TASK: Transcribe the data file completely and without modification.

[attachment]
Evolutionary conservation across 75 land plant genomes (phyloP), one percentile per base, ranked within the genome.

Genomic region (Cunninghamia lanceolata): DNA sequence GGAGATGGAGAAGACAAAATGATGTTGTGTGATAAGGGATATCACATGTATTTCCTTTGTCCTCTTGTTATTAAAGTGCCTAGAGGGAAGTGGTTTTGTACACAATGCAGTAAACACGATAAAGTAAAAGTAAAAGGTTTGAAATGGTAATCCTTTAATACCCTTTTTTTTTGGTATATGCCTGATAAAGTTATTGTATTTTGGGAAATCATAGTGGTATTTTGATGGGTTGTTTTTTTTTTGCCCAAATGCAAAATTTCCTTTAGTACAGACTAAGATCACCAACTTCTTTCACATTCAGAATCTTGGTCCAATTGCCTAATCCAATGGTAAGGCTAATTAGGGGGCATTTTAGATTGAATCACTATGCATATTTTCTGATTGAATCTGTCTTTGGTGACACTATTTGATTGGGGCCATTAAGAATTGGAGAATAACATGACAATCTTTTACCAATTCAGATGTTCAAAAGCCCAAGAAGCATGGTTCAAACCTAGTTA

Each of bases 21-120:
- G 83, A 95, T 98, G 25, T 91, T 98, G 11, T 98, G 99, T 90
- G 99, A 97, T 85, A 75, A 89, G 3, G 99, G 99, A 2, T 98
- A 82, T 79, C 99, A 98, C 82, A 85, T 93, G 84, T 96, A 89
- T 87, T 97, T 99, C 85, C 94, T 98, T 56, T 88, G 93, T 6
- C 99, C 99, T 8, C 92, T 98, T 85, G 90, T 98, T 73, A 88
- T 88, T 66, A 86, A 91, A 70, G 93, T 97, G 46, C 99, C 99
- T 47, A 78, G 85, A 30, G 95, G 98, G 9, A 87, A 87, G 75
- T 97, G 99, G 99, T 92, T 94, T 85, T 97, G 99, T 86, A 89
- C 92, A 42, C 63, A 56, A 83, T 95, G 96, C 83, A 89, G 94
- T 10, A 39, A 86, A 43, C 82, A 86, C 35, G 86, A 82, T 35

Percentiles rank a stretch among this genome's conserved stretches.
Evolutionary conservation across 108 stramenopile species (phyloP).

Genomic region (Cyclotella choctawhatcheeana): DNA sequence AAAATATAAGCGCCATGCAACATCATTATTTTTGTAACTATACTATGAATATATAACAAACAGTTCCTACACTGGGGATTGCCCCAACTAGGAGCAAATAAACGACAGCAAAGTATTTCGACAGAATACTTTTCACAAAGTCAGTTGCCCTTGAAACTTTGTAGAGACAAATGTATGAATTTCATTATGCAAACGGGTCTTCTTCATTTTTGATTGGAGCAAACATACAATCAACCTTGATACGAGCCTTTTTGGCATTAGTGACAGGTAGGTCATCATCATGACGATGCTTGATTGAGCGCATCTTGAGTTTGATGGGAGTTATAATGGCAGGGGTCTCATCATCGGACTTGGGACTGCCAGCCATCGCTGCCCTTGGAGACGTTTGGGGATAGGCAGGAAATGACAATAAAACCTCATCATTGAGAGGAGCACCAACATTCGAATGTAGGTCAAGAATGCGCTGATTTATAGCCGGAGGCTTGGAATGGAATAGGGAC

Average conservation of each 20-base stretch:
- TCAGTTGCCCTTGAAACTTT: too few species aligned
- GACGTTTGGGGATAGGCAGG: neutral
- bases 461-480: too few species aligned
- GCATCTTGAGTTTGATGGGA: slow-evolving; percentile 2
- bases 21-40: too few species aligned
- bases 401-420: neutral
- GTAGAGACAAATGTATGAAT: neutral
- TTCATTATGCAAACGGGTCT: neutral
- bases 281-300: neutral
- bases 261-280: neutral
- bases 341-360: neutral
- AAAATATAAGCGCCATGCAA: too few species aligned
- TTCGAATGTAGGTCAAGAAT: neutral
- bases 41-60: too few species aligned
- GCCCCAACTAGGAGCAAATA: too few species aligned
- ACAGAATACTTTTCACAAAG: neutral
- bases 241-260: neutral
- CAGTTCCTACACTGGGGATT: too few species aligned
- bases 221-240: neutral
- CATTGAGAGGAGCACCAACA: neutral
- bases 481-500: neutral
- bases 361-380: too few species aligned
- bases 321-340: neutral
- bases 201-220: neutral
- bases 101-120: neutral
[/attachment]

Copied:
Evolutionary conservation across 75 land plant genomes (phyloP), one percentile per base, ranked within the genome.

Genomic region (Cunninghamia lanceolata): DNA sequence GGAGATGGAGAAGACAAAATGATGTTGTGTGATAAGGGATATCACATGTATTTCCTTTGTCCTCTTGTTATTAAAGTGCCTAGAGGGAAGTGGTTTTGTACACAATGCAGTAAACACGATAAAGTAAAAGTAAAAGGTTTGAAATGGTAATCCTTTAATACCCTTTTTTTTTGGTATATGCCTGATAAAGTTATTGTATTTTGGGAAATCATAGTGGTATTTTGATGGGTTGTTTTTTTTTTGCCCAAATGCAAAATTTCCTTTAGTACAGACTAAGATCACCAACTTCTTTCACATTCAGAATCTTGGTCCAATTGCCTAATCCAATGGTAAGGCTAATTAGGGGGCATTTTAGATTGAATCACTATGCATATTTTCTGATTGAATCTGTCTTTGGTGACACTATTTGATTGGGGCCATTAAGAATTGGAGAATAACATGACAATCTTTTACCAATTCAGATGTTCAAAAGCCCAAGAAGCATGGTTCAAACCTAGTTA

Each of bases 21-120:
- G 83, A 95, T 98, G 25, T 91, T 98, G 11, T 98, G 99, T 90
- G 99, A 97, T 85, A 75, A 89, G 3, G 99, G 99, A 2, T 98
- A 82, T 79, C 99, A 98, C 82, A 85, T 93, G 84, T 96, A 89
- T 87, T 97, T 99, C 85, C 94, T 98, T 56, T 88, G 93, T 6
- C 99, C 99, T 8, C 92, T 98, T 85, G 90, T 98, T 73, A 88
- T 88, T 66, A 86, A 91, A 70, G 93, T 97, G 46, C 99, C 99
- T 47, A 78, G 85, A 30, G 95, G 98, G 9, A 87, A 87, G 75
- T 97, G 99, G 99, T 92, T 94, T 85, T 97, G 99, T 86, A 89
- C 92, A 42, C 63, A 56, A 83, T 95, G 96, C 83, A 89, G 94
- T 10, A 39, A 86, A 43, C 82, A 86, C 35, G 86, A 82, T 35

Percentiles rank a stretch among this genome's conserved stretches.
Evolutionary conservation across 108 stramenopile species (phyloP).

Genomic region (Cyclotella choctawhatcheeana): DNA sequence AAAATATAAGCGCCATGCAACATCATTATTTTTGTAACTATACTATGAATATATAACAAACAGTTCCTACACTGGGGATTGCCCCAACTAGGAGCAAATAAACGACAGCAAAGTATTTCGACAGAATACTTTTCACAAAGTCAGTTGCCCTTGAAACTTTGTAGAGACAAATGTATGAATTTCATTATGCAAACGGGTCTTCTTCATTTTTGATTGGAGCAAACATACAATCAACCTTGATACGAGCCTTTTTGGCATTAGTGACAGGTAGGTCATCATCATGACGATGCTTGATTGAGCGCATCTTGAGTTTGATGGGAGTTATAATGGCAGGGGTCTCATCATCGGACTTGGGACTGCCAGCCATCGCTGCCCTTGGAGACGTTTGGGGATAGGCAGGAAATGACAATAAAACCTCATCATTGAGAGGAGCACCAACATTCGAATGTAGGTCAAGAATGCGCTGATTTATAGCCGGAGGCTTGGAATGGAATAGGGAC

Average conservation of each 20-base stretch:
- TCAGTTGCCCTTGAAACTTT: too few species aligned
- GACGTTTGGGGATAGGCAGG: neutral
- bases 461-480: too few species aligned
- GCATCTTGAGTTTGATGGGA: slow-evolving; percentile 2
- bases 21-40: too few species aligned
- bases 401-420: neutral
- GTAGAGACAAATGTATGAAT: neutral
- TTCATTATGCAAACGGGTCT: neutral
- bases 281-300: neutral
- bases 261-280: neutral
- bases 341-360: neutral
- AAAATATAAGCGCCATGCAA: too few species aligned
- TTCGAATGTAGGTCAAGAAT: neutral
- bases 41-60: too few species aligned
- GCCCCAACTAGGAGCAAATA: too few species aligned
- ACAGAATACTTTTCACAAAG: neutral
- bases 241-260: neutral
- CAGTTCCTACACTGGGGATT: too few species aligned
- bases 221-240: neutral
- CATTGAGAGGAGCACCAACA: neutral
- bases 481-500: neutral
- bases 361-380: too few species aligned
- bases 321-340: neutral
- bases 201-220: neutral
- bases 101-120: neutral